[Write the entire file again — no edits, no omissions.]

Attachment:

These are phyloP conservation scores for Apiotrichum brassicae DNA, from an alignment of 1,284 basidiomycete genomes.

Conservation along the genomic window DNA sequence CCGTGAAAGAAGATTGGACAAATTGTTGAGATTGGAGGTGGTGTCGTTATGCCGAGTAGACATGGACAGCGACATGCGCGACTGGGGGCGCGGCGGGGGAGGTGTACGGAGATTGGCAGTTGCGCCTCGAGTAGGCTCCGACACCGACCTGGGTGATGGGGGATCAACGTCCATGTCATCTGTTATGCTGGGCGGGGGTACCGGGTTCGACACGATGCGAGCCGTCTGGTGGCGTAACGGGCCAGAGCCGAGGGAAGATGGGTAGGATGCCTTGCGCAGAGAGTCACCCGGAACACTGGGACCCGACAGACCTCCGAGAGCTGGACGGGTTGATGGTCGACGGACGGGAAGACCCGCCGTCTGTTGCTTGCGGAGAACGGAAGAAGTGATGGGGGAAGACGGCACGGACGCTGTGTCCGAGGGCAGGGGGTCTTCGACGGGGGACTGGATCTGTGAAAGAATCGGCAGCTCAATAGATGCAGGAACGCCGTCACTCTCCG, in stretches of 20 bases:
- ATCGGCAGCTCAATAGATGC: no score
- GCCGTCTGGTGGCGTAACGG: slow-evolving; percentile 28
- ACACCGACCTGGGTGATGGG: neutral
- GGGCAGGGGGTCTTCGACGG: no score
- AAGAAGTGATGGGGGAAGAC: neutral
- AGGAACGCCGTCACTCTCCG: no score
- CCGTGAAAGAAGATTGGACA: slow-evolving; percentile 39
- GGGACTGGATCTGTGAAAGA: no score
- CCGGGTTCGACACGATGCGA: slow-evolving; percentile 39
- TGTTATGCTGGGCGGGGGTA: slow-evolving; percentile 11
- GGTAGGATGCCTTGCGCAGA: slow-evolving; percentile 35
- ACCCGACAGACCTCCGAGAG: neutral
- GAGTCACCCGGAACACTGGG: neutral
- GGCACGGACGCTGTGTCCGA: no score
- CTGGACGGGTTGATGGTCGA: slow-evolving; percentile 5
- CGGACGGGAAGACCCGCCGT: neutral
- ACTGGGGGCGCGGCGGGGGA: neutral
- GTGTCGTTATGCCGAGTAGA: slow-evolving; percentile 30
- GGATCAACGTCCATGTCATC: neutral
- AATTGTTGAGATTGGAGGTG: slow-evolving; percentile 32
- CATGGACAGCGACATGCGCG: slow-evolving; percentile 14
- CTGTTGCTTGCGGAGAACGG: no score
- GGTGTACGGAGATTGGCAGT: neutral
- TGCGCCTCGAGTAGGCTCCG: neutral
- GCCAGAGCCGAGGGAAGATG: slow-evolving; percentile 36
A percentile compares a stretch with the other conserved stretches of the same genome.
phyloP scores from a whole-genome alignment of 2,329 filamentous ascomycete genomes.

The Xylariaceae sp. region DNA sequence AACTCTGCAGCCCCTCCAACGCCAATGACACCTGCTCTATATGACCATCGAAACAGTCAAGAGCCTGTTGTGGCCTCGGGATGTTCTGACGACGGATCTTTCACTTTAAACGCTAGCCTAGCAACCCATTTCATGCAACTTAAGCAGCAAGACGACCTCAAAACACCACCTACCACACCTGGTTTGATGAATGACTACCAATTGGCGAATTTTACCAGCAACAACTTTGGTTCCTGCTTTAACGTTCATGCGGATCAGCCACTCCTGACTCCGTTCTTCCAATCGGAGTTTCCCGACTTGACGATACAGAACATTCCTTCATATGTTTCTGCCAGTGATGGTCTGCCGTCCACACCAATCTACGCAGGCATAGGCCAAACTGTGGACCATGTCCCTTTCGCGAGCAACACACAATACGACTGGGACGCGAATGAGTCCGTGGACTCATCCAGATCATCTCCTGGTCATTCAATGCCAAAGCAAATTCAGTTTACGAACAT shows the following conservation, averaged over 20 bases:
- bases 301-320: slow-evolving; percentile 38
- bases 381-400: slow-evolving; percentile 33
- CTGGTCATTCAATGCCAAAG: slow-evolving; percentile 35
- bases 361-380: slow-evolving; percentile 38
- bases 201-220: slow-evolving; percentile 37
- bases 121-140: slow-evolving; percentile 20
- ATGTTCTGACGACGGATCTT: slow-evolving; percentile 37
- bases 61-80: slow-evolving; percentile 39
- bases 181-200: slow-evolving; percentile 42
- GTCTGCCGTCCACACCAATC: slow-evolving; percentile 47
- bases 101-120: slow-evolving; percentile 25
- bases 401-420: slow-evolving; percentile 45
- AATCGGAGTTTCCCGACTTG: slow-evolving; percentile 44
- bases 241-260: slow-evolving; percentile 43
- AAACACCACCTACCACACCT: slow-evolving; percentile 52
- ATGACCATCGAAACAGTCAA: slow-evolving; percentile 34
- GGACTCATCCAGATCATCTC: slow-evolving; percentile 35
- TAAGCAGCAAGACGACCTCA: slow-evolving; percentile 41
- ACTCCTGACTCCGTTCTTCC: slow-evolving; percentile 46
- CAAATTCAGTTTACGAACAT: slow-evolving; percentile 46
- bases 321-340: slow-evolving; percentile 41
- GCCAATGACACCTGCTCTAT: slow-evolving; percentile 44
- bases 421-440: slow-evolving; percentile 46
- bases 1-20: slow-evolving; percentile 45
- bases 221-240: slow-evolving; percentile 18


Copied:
These are phyloP conservation scores for Apiotrichum brassicae DNA, from an alignment of 1,284 basidiomycete genomes.

Conservation along the genomic window DNA sequence CCGTGAAAGAAGATTGGACAAATTGTTGAGATTGGAGGTGGTGTCGTTATGCCGAGTAGACATGGACAGCGACATGCGCGACTGGGGGCGCGGCGGGGGAGGTGTACGGAGATTGGCAGTTGCGCCTCGAGTAGGCTCCGACACCGACCTGGGTGATGGGGGATCAACGTCCATGTCATCTGTTATGCTGGGCGGGGGTACCGGGTTCGACACGATGCGAGCCGTCTGGTGGCGTAACGGGCCAGAGCCGAGGGAAGATGGGTAGGATGCCTTGCGCAGAGAGTCACCCGGAACACTGGGACCCGACAGACCTCCGAGAGCTGGACGGGTTGATGGTCGACGGACGGGAAGACCCGCCGTCTGTTGCTTGCGGAGAACGGAAGAAGTGATGGGGGAAGACGGCACGGACGCTGTGTCCGAGGGCAGGGGGTCTTCGACGGGGGACTGGATCTGTGAAAGAATCGGCAGCTCAATAGATGCAGGAACGCCGTCACTCTCCG, in stretches of 20 bases:
- ATCGGCAGCTCAATAGATGC: no score
- GCCGTCTGGTGGCGTAACGG: slow-evolving; percentile 28
- ACACCGACCTGGGTGATGGG: neutral
- GGGCAGGGGGTCTTCGACGG: no score
- AAGAAGTGATGGGGGAAGAC: neutral
- AGGAACGCCGTCACTCTCCG: no score
- CCGTGAAAGAAGATTGGACA: slow-evolving; percentile 39
- GGGACTGGATCTGTGAAAGA: no score
- CCGGGTTCGACACGATGCGA: slow-evolving; percentile 39
- TGTTATGCTGGGCGGGGGTA: slow-evolving; percentile 11
- GGTAGGATGCCTTGCGCAGA: slow-evolving; percentile 35
- ACCCGACAGACCTCCGAGAG: neutral
- GAGTCACCCGGAACACTGGG: neutral
- GGCACGGACGCTGTGTCCGA: no score
- CTGGACGGGTTGATGGTCGA: slow-evolving; percentile 5
- CGGACGGGAAGACCCGCCGT: neutral
- ACTGGGGGCGCGGCGGGGGA: neutral
- GTGTCGTTATGCCGAGTAGA: slow-evolving; percentile 30
- GGATCAACGTCCATGTCATC: neutral
- AATTGTTGAGATTGGAGGTG: slow-evolving; percentile 32
- CATGGACAGCGACATGCGCG: slow-evolving; percentile 14
- CTGTTGCTTGCGGAGAACGG: no score
- GGTGTACGGAGATTGGCAGT: neutral
- TGCGCCTCGAGTAGGCTCCG: neutral
- GCCAGAGCCGAGGGAAGATG: slow-evolving; percentile 36
A percentile compares a stretch with the other conserved stretches of the same genome.
phyloP scores from a whole-genome alignment of 2,329 filamentous ascomycete genomes.

The Xylariaceae sp. region DNA sequence AACTCTGCAGCCCCTCCAACGCCAATGACACCTGCTCTATATGACCATCGAAACAGTCAAGAGCCTGTTGTGGCCTCGGGATGTTCTGACGACGGATCTTTCACTTTAAACGCTAGCCTAGCAACCCATTTCATGCAACTTAAGCAGCAAGACGACCTCAAAACACCACCTACCACACCTGGTTTGATGAATGACTACCAATTGGCGAATTTTACCAGCAACAACTTTGGTTCCTGCTTTAACGTTCATGCGGATCAGCCACTCCTGACTCCGTTCTTCCAATCGGAGTTTCCCGACTTGACGATACAGAACATTCCTTCATATGTTTCTGCCAGTGATGGTCTGCCGTCCACACCAATCTACGCAGGCATAGGCCAAACTGTGGACCATGTCCCTTTCGCGAGCAACACACAATACGACTGGGACGCGAATGAGTCCGTGGACTCATCCAGATCATCTCCTGGTCATTCAATGCCAAAGCAAATTCAGTTTACGAACAT shows the following conservation, averaged over 20 bases:
- bases 301-320: slow-evolving; percentile 38
- bases 381-400: slow-evolving; percentile 33
- CTGGTCATTCAATGCCAAAG: slow-evolving; percentile 35
- bases 361-380: slow-evolving; percentile 38
- bases 201-220: slow-evolving; percentile 37
- bases 121-140: slow-evolving; percentile 20
- ATGTTCTGACGACGGATCTT: slow-evolving; percentile 37
- bases 61-80: slow-evolving; percentile 39
- bases 181-200: slow-evolving; percentile 42
- GTCTGCCGTCCACACCAATC: slow-evolving; percentile 47
- bases 101-120: slow-evolving; percentile 25
- bases 401-420: slow-evolving; percentile 45
- AATCGGAGTTTCCCGACTTG: slow-evolving; percentile 44
- bases 241-260: slow-evolving; percentile 43
- AAACACCACCTACCACACCT: slow-evolving; percentile 52
- ATGACCATCGAAACAGTCAA: slow-evolving; percentile 34
- GGACTCATCCAGATCATCTC: slow-evolving; percentile 35
- TAAGCAGCAAGACGACCTCA: slow-evolving; percentile 41
- ACTCCTGACTCCGTTCTTCC: slow-evolving; percentile 46
- CAAATTCAGTTTACGAACAT: slow-evolving; percentile 46
- bases 321-340: slow-evolving; percentile 41
- GCCAATGACACCTGCTCTAT: slow-evolving; percentile 44
- bases 421-440: slow-evolving; percentile 46
- bases 1-20: slow-evolving; percentile 45
- bases 221-240: slow-evolving; percentile 18